SYDNEY -- A 16-year-old Australian steered her bright pink yacht out of Sydney Harbor on Sunday to start her bid to become the youngest person to sail solo and unassisted around the world.
Jessica Watson's plan to make a 23,600-mile (38,000-kilometer) journey through some of the world's most treacherous waters sparked a debate in Australia about whether someone so young should be allowed to try such a potentially dangerous feat.
Watson and her family insist she is an experienced and capable sailor who has studied navigation, electronics and maritime safety procedures. Although she will sail solo and unassisted, she will be in constant contact with her support team via radio, e-mail and a blog.
The teenager did not speak with reporters before she left, and it was her mom who first updated the Internet diary Sunday.
"I know you are all anxious to hear from Jess, but she's a little preoccupied on her first day, so she asked me to post a quick note to let everyone know that the departure went well this morning," Julie Watson wrote on the blog.
"I would like to sincerely thank all those wonderful people who came out on the harbor this morning and down to the marina to wish Jess well," she posted only hours after giving her daughter a tearful hug and saying goodbye.
Watson sailed her pink, 34-foot (10-meter) yacht out of Sydney under gray skies and slightly choppy conditions. She smiled and waved to scores of well-wishers on land and in boats that had gathered on the harbor.
"I think a lot of Australians are nervous for Jessica. I'm nervous for her," Deputy Prime Minister Julia Gillard told Nine Network television. "But my words at this stage, given that she's determined to go, would be to wish her the best of luck and to urge her to keep safe."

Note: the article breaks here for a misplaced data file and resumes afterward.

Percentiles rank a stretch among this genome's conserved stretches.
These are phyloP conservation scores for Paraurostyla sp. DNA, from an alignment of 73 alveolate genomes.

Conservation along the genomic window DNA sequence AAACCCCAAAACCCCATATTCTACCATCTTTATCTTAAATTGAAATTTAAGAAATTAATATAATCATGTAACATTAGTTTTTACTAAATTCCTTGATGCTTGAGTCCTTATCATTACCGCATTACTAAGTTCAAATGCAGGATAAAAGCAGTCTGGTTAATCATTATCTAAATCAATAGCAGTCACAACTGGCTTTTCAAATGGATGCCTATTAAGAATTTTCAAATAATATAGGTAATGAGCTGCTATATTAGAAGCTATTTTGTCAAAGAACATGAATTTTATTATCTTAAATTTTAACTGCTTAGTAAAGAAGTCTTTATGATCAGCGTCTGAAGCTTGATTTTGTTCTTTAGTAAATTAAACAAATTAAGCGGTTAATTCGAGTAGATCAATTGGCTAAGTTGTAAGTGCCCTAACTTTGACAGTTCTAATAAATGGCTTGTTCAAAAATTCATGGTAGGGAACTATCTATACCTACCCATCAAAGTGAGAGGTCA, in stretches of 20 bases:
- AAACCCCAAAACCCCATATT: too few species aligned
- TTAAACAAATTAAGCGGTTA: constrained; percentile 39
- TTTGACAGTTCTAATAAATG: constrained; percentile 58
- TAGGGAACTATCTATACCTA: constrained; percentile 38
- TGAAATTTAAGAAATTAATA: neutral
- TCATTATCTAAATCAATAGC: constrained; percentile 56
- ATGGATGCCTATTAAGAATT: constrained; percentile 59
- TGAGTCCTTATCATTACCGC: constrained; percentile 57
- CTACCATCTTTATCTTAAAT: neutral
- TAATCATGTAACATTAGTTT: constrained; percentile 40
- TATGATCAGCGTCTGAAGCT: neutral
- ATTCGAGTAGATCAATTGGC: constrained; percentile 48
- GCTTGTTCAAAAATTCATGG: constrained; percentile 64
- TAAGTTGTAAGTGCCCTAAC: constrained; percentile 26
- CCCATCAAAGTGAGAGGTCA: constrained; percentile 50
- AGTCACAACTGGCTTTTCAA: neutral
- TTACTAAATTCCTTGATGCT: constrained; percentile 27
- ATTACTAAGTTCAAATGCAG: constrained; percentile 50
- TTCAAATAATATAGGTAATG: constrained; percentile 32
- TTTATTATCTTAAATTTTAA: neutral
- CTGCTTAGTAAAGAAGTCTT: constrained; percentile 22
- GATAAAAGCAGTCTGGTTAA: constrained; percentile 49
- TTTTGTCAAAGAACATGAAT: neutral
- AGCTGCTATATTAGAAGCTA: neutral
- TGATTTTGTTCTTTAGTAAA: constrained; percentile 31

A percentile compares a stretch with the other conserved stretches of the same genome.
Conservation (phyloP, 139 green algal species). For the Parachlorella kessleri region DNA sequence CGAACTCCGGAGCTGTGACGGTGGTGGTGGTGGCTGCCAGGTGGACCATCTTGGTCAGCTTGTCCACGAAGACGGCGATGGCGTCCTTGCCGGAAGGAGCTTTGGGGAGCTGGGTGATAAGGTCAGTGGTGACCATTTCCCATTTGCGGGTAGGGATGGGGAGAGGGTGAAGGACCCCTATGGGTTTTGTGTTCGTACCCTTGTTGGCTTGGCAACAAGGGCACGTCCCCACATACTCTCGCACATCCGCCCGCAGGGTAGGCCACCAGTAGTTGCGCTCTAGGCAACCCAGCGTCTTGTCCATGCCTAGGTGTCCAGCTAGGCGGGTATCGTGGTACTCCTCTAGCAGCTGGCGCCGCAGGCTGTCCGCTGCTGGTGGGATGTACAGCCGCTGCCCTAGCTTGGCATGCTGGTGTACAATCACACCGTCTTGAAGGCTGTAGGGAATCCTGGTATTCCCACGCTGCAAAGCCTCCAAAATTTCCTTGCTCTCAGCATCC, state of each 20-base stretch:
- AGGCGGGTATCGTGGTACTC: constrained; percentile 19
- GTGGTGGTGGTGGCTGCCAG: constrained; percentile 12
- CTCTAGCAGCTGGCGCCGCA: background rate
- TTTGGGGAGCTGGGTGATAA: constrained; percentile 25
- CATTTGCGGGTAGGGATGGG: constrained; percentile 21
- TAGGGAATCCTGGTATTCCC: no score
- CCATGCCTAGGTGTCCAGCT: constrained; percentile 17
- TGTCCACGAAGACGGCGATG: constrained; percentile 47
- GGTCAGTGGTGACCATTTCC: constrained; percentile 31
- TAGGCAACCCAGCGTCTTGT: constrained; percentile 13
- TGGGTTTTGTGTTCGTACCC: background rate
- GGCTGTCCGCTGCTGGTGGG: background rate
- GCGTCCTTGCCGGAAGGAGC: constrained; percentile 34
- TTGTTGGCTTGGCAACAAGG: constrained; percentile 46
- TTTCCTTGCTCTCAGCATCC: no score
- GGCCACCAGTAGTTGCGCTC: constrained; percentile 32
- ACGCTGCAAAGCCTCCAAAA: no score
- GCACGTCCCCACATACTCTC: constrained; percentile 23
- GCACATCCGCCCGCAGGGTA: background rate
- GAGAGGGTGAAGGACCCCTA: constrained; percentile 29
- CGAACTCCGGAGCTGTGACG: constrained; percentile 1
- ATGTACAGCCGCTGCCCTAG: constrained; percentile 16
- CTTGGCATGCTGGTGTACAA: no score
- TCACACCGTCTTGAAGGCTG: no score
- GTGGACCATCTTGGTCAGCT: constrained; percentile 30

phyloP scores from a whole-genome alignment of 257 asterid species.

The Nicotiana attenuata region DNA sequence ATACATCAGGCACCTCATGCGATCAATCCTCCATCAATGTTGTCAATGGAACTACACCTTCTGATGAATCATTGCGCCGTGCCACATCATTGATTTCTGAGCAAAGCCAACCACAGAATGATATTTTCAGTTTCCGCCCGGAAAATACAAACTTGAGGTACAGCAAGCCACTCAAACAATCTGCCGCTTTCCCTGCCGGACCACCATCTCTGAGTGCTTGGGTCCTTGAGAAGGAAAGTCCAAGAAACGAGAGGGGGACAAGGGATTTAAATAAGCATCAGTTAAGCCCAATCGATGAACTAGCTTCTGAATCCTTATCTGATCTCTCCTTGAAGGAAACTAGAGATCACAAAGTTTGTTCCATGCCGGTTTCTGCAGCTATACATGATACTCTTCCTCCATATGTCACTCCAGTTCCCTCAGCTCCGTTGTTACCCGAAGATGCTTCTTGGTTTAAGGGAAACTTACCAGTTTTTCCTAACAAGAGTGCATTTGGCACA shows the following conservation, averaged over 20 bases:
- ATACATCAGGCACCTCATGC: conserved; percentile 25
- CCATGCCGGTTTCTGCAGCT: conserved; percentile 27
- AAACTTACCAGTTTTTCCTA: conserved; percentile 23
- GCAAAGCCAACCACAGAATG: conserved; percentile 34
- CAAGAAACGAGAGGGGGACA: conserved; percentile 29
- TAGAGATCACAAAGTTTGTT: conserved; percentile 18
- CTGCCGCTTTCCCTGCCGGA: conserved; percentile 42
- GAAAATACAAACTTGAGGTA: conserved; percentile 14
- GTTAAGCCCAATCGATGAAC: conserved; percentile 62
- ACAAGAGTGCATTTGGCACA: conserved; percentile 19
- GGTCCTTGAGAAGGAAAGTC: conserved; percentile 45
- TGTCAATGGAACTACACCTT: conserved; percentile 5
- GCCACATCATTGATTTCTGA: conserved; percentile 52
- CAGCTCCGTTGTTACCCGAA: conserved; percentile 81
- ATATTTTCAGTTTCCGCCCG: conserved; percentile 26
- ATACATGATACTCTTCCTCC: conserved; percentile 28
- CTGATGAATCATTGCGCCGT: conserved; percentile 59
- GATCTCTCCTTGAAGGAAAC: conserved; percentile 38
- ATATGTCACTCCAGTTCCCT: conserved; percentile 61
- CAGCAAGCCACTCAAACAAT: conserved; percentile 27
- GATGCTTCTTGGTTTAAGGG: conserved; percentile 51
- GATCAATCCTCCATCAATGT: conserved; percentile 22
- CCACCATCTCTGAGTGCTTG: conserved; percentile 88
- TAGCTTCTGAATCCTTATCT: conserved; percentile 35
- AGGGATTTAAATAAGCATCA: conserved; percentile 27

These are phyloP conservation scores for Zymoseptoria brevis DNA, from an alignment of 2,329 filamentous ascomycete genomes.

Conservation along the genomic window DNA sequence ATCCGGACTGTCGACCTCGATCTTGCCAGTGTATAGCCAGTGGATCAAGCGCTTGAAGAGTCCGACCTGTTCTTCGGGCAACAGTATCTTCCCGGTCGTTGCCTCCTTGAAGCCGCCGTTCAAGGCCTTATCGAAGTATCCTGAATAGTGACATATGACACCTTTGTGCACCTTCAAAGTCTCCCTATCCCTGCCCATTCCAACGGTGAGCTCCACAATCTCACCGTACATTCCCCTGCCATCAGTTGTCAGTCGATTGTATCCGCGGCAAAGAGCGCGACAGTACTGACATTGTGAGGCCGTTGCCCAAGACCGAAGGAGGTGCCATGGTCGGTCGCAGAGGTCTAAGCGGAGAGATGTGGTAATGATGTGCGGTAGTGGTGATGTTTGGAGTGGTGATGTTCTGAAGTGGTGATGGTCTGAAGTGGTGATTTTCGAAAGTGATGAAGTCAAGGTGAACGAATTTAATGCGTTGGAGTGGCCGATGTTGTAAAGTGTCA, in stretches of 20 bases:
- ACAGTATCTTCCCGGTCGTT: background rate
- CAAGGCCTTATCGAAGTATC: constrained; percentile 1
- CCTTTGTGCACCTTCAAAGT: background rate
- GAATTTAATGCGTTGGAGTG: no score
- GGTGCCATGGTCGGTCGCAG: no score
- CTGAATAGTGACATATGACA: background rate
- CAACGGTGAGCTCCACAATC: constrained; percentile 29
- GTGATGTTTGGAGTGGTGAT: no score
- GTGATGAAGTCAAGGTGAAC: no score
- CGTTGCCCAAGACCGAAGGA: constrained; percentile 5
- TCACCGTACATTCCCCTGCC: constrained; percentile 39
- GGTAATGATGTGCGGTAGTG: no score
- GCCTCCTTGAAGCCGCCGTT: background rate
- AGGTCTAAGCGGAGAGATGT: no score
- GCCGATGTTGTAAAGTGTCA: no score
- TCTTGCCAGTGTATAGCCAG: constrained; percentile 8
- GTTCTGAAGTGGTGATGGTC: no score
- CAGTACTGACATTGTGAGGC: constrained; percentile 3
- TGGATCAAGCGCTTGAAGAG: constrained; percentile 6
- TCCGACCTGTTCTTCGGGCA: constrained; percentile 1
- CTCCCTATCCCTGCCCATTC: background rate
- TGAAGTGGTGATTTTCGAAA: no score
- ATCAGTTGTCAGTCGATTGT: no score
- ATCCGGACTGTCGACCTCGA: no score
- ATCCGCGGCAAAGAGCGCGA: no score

Watson's plans suffered several setbacks before she finally left. Last month, her yacht collided with a cargo ship as she sailed toward Sydney to make final preparations - an accident that triggered some calls for her to abandon the attempt.
More recently, strong winds in Sydney delayed her planned departure last week.
The first leg of Watson's journey will take her past northern New Zealand, then Fiji and Samoa. In a trip expected to last about eight months, she plans to pass around the southern tips of Africa and South America.
Andrew Fraser, a spokesman for Watson's team, said she was relieved and upbeat to be getting under way. He dodged questions about whether the trip was too dangerous for someone so young.
"Let's have this conversation in eight months," he told reporters.
Briton Mike Perham, 17, in August laid claim to being the youngest solo round-the-world sailor after completing a 28,000-mile (45,000-kilometer) trip in nine months, though he stopped for repairs, which counts as an "assisted" trip.
Perham is a few months younger than Zac Sunderland, from Thousand Oaks, California, who claimed the youngest solo crown in July when he completed a similar trip in 13 months, though Sunderland's trip was also in the "assisted" category.
"Without assistance" means a vessel may not receive any kind of outside help or take on board any supplies, materials or equipment during the attempt. A craft may be anchored or beached during the attempt, but any repairs must be made without outside resources, materials or help.
The unassisted mark is held by another Australian, Jesse Martin, who was 18 when he completed the journey in 1999.
Earlier this year, a Dutch court ordered 13-year-old Laura Dekker to be placed in the custody of child care authorities while her parents argue over whether she should be allowed to try to become the youngest sailor to circle the globe.
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